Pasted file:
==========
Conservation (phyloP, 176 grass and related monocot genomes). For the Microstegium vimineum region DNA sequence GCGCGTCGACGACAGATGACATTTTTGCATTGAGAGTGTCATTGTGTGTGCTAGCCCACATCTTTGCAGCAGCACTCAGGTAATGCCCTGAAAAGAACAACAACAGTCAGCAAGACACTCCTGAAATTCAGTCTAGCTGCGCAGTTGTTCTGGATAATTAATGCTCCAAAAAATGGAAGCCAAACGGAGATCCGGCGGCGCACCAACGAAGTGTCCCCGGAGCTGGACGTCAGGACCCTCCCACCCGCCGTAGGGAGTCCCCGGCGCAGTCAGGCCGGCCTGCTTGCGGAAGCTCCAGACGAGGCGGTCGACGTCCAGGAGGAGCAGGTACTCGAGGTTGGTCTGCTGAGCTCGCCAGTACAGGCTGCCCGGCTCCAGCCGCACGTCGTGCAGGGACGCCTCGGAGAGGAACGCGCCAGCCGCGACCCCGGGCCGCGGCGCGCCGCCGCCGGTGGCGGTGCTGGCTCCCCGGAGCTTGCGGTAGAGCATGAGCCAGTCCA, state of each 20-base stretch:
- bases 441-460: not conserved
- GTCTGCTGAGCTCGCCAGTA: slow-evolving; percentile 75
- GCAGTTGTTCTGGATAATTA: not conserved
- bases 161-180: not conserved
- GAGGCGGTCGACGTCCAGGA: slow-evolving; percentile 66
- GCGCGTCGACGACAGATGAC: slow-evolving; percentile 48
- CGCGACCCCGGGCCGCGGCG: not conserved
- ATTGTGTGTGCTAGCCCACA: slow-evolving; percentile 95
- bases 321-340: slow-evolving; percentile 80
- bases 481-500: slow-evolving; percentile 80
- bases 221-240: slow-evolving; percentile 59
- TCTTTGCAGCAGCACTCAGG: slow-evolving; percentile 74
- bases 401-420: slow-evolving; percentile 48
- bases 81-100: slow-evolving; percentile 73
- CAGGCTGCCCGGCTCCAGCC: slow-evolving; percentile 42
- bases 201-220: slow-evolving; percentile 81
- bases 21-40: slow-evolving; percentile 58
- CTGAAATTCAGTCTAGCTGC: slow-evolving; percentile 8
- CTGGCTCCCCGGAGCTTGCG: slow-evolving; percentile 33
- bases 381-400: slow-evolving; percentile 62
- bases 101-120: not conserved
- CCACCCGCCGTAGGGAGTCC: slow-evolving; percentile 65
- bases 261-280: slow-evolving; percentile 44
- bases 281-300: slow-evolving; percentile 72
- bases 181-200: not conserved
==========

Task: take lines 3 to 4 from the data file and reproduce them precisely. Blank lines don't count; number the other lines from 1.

- GTCTGCTGAGCTCGCCAGTA: slow-evolving; percentile 75
- GCAGTTGTTCTGGATAATTA: not conserved